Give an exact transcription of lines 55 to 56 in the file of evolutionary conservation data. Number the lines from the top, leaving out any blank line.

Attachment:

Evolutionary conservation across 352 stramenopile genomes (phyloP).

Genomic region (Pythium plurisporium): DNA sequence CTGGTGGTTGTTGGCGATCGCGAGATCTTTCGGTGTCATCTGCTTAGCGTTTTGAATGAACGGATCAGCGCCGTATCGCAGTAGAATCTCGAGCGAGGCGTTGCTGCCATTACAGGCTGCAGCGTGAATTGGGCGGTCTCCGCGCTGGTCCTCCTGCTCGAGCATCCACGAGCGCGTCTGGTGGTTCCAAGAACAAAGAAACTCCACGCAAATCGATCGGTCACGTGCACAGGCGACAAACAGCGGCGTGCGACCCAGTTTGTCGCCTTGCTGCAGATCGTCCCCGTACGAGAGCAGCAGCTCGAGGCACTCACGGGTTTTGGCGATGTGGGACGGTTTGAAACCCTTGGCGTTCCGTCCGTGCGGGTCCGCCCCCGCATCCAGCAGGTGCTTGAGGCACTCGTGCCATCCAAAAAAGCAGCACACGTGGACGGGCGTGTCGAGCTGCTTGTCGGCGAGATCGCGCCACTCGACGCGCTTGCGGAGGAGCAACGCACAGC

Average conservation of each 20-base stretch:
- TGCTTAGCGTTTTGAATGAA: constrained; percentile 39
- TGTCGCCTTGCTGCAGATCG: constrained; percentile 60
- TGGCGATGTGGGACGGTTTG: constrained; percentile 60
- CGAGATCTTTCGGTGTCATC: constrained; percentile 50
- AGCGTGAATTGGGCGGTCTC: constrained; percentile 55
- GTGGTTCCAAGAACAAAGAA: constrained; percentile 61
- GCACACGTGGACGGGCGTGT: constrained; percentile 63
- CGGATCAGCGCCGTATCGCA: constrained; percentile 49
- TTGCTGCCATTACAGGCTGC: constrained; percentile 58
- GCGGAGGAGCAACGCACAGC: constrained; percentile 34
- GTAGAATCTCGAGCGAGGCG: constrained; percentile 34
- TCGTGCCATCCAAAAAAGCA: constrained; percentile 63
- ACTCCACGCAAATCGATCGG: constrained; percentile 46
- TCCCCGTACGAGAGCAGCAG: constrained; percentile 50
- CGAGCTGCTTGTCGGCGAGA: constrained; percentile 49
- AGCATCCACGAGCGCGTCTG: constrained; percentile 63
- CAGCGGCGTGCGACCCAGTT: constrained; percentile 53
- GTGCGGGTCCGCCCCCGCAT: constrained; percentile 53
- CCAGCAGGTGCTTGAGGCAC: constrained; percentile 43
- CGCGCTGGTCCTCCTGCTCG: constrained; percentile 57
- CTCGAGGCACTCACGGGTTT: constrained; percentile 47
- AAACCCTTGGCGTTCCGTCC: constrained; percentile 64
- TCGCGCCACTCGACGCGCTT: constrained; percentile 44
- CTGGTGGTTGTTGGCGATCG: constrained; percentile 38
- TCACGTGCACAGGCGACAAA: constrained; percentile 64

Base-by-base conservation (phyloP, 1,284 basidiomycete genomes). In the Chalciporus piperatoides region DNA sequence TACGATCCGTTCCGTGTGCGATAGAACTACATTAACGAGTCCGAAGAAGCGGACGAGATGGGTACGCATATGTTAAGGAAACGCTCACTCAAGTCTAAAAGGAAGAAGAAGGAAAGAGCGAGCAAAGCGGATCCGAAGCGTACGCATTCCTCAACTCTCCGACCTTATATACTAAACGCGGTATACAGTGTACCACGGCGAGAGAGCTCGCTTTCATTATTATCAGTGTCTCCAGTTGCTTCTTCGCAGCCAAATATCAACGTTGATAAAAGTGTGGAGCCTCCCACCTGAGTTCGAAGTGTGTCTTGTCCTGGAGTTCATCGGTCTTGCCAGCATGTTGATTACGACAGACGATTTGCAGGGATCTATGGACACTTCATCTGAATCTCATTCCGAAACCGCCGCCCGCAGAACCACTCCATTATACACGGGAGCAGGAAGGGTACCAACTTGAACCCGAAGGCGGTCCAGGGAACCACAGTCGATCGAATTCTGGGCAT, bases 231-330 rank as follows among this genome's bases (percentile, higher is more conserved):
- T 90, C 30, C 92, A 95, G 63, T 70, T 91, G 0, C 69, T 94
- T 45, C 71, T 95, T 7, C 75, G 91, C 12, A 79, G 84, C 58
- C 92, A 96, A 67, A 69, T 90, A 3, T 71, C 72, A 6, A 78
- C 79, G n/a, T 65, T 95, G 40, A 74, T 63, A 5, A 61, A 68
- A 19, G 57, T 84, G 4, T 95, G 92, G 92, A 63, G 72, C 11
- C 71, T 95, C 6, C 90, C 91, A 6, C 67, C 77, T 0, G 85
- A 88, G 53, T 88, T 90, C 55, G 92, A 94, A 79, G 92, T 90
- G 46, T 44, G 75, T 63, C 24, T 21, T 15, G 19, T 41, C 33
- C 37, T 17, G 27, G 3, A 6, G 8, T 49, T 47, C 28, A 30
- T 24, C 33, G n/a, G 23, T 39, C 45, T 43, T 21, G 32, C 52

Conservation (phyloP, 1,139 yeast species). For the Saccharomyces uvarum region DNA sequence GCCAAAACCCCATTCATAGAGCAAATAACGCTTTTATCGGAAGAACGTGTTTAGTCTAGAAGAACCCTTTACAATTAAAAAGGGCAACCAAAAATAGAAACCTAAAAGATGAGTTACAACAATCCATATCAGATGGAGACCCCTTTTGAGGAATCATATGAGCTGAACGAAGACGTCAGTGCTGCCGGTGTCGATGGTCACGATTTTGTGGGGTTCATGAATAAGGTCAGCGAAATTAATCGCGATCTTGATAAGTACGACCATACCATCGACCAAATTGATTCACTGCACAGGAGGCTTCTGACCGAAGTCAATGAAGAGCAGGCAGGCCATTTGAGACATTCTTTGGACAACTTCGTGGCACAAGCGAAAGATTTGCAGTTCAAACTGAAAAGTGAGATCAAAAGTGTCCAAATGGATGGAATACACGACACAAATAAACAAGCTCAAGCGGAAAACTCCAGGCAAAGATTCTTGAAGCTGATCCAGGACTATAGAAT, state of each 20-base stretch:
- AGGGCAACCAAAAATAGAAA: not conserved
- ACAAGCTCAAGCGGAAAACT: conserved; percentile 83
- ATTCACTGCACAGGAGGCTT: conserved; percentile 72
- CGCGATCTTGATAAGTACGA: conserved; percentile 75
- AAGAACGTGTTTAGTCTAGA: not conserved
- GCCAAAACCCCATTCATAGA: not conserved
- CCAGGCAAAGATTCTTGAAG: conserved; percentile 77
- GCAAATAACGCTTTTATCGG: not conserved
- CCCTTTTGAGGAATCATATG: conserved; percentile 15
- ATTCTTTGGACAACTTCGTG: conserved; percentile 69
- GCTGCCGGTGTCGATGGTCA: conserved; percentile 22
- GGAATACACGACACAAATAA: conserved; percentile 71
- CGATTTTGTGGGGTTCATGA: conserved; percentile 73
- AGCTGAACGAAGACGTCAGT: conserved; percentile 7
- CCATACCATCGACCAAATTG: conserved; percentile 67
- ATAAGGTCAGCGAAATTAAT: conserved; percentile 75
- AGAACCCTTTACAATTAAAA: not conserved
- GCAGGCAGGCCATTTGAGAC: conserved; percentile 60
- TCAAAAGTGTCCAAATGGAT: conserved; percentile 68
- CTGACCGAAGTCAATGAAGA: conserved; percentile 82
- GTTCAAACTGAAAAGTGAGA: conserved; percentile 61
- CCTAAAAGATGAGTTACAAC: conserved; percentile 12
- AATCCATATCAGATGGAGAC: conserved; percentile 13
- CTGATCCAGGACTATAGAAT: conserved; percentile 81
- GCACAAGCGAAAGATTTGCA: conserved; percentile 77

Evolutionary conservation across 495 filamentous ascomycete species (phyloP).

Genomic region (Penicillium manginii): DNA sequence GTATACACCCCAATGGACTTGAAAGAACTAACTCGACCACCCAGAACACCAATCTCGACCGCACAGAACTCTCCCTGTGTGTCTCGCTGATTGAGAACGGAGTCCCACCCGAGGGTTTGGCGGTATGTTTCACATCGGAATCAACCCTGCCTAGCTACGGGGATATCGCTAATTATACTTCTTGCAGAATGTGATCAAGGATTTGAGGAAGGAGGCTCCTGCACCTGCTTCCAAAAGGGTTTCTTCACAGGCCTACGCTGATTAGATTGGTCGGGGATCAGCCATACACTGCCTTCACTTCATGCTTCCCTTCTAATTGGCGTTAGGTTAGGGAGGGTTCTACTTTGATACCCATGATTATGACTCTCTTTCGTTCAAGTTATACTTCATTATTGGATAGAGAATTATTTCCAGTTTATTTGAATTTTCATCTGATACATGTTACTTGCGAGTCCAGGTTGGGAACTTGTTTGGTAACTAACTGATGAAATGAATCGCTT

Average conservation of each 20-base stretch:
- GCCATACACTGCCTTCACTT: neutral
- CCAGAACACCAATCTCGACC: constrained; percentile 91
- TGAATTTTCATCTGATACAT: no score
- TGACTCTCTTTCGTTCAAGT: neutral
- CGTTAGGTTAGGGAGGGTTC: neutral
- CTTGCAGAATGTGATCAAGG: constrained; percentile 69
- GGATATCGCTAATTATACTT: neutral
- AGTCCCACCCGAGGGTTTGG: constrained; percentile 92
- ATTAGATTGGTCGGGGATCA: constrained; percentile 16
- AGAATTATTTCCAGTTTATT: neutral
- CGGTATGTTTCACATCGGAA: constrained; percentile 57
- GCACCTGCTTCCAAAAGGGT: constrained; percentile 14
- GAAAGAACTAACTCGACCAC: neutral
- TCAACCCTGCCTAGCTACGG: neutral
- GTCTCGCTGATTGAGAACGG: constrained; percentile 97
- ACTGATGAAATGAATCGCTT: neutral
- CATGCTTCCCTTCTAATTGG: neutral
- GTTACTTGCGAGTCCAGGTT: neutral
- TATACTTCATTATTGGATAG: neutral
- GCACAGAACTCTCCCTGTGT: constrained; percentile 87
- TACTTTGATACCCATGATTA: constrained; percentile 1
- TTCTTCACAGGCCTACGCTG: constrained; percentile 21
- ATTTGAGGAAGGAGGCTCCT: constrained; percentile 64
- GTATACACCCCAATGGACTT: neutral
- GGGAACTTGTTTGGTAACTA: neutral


- CCATACCATCGACCAAATTG: conserved; percentile 67
- ATAAGGTCAGCGAAATTAAT: conserved; percentile 75